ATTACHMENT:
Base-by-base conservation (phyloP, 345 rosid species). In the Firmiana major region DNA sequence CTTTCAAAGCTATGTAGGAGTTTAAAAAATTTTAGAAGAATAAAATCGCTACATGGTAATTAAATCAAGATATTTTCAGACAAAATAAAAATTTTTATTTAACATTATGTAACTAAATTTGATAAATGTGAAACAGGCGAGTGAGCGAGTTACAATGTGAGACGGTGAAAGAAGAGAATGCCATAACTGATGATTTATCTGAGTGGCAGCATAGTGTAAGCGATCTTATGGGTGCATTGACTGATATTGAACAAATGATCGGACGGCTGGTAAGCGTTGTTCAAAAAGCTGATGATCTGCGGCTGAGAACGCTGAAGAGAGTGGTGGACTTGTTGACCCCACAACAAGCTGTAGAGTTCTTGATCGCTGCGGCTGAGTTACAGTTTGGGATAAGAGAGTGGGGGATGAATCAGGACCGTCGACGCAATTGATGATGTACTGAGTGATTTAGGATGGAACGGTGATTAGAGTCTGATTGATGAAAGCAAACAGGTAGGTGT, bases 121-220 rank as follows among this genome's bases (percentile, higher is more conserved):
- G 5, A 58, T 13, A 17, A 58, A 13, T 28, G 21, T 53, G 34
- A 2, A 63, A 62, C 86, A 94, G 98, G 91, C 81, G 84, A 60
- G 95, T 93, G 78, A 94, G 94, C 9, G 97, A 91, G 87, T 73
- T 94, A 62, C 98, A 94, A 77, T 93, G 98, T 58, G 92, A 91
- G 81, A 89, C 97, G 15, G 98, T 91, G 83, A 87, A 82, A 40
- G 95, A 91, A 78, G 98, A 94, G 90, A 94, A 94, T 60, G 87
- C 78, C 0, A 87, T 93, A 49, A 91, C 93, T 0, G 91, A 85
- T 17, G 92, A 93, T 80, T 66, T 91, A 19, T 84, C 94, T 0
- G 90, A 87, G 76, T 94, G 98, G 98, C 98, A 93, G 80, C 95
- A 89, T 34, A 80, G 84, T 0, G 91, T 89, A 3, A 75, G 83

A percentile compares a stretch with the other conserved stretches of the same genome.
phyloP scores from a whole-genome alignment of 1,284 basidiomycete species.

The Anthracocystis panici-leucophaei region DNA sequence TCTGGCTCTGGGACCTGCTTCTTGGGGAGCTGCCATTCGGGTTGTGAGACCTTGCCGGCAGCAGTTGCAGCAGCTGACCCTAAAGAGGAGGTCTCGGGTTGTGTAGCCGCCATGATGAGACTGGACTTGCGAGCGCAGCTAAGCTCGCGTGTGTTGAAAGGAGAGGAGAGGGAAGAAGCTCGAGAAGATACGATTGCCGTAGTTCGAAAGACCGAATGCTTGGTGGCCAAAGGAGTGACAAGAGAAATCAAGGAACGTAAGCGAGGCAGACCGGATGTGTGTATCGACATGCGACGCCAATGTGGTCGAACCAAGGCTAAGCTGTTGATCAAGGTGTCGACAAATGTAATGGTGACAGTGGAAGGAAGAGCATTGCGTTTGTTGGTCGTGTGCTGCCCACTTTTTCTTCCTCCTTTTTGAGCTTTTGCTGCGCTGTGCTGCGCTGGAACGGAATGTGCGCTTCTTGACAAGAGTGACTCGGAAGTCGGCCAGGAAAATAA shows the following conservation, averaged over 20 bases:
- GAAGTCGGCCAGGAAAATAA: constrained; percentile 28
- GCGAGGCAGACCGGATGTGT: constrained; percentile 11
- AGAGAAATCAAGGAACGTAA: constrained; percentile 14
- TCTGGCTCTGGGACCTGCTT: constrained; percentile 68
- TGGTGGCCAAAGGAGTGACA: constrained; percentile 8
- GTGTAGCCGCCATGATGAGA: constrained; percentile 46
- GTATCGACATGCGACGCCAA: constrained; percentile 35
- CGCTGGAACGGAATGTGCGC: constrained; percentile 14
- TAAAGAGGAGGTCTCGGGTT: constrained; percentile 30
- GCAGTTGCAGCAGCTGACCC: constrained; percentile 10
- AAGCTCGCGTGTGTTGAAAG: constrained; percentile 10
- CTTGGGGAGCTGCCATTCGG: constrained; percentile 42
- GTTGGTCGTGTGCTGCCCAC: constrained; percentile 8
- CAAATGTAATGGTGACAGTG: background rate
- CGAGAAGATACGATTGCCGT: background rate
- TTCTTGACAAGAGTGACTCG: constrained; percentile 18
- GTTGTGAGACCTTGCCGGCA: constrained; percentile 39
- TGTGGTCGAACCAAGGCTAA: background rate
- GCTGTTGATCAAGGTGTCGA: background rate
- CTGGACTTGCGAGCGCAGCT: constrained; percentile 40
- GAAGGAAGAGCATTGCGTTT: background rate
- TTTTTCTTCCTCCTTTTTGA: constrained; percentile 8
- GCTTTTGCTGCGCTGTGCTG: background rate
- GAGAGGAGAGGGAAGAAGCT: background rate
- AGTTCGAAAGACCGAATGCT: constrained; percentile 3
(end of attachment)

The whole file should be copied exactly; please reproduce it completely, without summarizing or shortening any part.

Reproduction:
Base-by-base conservation (phyloP, 345 rosid species). In the Firmiana major region DNA sequence CTTTCAAAGCTATGTAGGAGTTTAAAAAATTTTAGAAGAATAAAATCGCTACATGGTAATTAAATCAAGATATTTTCAGACAAAATAAAAATTTTTATTTAACATTATGTAACTAAATTTGATAAATGTGAAACAGGCGAGTGAGCGAGTTACAATGTGAGACGGTGAAAGAAGAGAATGCCATAACTGATGATTTATCTGAGTGGCAGCATAGTGTAAGCGATCTTATGGGTGCATTGACTGATATTGAACAAATGATCGGACGGCTGGTAAGCGTTGTTCAAAAAGCTGATGATCTGCGGCTGAGAACGCTGAAGAGAGTGGTGGACTTGTTGACCCCACAACAAGCTGTAGAGTTCTTGATCGCTGCGGCTGAGTTACAGTTTGGGATAAGAGAGTGGGGGATGAATCAGGACCGTCGACGCAATTGATGATGTACTGAGTGATTTAGGATGGAACGGTGATTAGAGTCTGATTGATGAAAGCAAACAGGTAGGTGT, bases 121-220 rank as follows among this genome's bases (percentile, higher is more conserved):
- G 5, A 58, T 13, A 17, A 58, A 13, T 28, G 21, T 53, G 34
- A 2, A 63, A 62, C 86, A 94, G 98, G 91, C 81, G 84, A 60
- G 95, T 93, G 78, A 94, G 94, C 9, G 97, A 91, G 87, T 73
- T 94, A 62, C 98, A 94, A 77, T 93, G 98, T 58, G 92, A 91
- G 81, A 89, C 97, G 15, G 98, T 91, G 83, A 87, A 82, A 40
- G 95, A 91, A 78, G 98, A 94, G 90, A 94, A 94, T 60, G 87
- C 78, C 0, A 87, T 93, A 49, A 91, C 93, T 0, G 91, A 85
- T 17, G 92, A 93, T 80, T 66, T 91, A 19, T 84, C 94, T 0
- G 90, A 87, G 76, T 94, G 98, G 98, C 98, A 93, G 80, C 95
- A 89, T 34, A 80, G 84, T 0, G 91, T 89, A 3, A 75, G 83

A percentile compares a stretch with the other conserved stretches of the same genome.
phyloP scores from a whole-genome alignment of 1,284 basidiomycete species.

The Anthracocystis panici-leucophaei region DNA sequence TCTGGCTCTGGGACCTGCTTCTTGGGGAGCTGCCATTCGGGTTGTGAGACCTTGCCGGCAGCAGTTGCAGCAGCTGACCCTAAAGAGGAGGTCTCGGGTTGTGTAGCCGCCATGATGAGACTGGACTTGCGAGCGCAGCTAAGCTCGCGTGTGTTGAAAGGAGAGGAGAGGGAAGAAGCTCGAGAAGATACGATTGCCGTAGTTCGAAAGACCGAATGCTTGGTGGCCAAAGGAGTGACAAGAGAAATCAAGGAACGTAAGCGAGGCAGACCGGATGTGTGTATCGACATGCGACGCCAATGTGGTCGAACCAAGGCTAAGCTGTTGATCAAGGTGTCGACAAATGTAATGGTGACAGTGGAAGGAAGAGCATTGCGTTTGTTGGTCGTGTGCTGCCCACTTTTTCTTCCTCCTTTTTGAGCTTTTGCTGCGCTGTGCTGCGCTGGAACGGAATGTGCGCTTCTTGACAAGAGTGACTCGGAAGTCGGCCAGGAAAATAA shows the following conservation, averaged over 20 bases:
- GAAGTCGGCCAGGAAAATAA: constrained; percentile 28
- GCGAGGCAGACCGGATGTGT: constrained; percentile 11
- AGAGAAATCAAGGAACGTAA: constrained; percentile 14
- TCTGGCTCTGGGACCTGCTT: constrained; percentile 68
- TGGTGGCCAAAGGAGTGACA: constrained; percentile 8
- GTGTAGCCGCCATGATGAGA: constrained; percentile 46
- GTATCGACATGCGACGCCAA: constrained; percentile 35
- CGCTGGAACGGAATGTGCGC: constrained; percentile 14
- TAAAGAGGAGGTCTCGGGTT: constrained; percentile 30
- GCAGTTGCAGCAGCTGACCC: constrained; percentile 10
- AAGCTCGCGTGTGTTGAAAG: constrained; percentile 10
- CTTGGGGAGCTGCCATTCGG: constrained; percentile 42
- GTTGGTCGTGTGCTGCCCAC: constrained; percentile 8
- CAAATGTAATGGTGACAGTG: background rate
- CGAGAAGATACGATTGCCGT: background rate
- TTCTTGACAAGAGTGACTCG: constrained; percentile 18
- GTTGTGAGACCTTGCCGGCA: constrained; percentile 39
- TGTGGTCGAACCAAGGCTAA: background rate
- GCTGTTGATCAAGGTGTCGA: background rate
- CTGGACTTGCGAGCGCAGCT: constrained; percentile 40
- GAAGGAAGAGCATTGCGTTT: background rate
- TTTTTCTTCCTCCTTTTTGA: constrained; percentile 8
- GCTTTTGCTGCGCTGTGCTG: background rate
- GAGAGGAGAGGGAAGAAGCT: background rate
- AGTTCGAAAGACCGAATGCT: constrained; percentile 3